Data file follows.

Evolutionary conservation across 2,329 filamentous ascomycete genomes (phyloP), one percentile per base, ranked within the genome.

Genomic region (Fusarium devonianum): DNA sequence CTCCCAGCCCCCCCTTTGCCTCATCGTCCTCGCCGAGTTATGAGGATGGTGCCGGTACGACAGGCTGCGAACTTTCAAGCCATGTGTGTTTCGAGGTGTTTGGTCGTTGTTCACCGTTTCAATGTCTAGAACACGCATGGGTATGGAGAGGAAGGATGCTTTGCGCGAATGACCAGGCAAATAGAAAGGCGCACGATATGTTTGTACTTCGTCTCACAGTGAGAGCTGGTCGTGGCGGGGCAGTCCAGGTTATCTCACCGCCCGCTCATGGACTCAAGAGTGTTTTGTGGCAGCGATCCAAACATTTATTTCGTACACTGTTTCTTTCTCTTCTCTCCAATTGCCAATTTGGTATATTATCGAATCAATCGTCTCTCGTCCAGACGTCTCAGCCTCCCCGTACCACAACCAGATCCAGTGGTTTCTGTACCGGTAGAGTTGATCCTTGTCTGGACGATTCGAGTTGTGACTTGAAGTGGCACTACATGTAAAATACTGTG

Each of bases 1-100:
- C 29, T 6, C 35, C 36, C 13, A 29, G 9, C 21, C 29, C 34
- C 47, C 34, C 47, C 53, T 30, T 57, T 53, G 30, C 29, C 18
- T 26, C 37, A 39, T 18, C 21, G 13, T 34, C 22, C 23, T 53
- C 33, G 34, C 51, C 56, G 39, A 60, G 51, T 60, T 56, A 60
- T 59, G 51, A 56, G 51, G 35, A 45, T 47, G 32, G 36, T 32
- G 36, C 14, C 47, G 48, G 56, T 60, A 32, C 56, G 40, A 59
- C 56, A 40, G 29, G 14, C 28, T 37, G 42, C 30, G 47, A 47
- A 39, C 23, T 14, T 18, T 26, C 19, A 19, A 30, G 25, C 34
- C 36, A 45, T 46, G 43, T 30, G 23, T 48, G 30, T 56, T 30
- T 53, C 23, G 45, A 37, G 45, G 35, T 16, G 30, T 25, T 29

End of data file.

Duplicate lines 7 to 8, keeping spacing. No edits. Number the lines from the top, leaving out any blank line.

- C 33, G 34, C 51, C 56, G 39, A 60, G 51, T 60, T 56, A 60
- T 59, G 51, A 56, G 51, G 35, A 45, T 47, G 32, G 36, T 32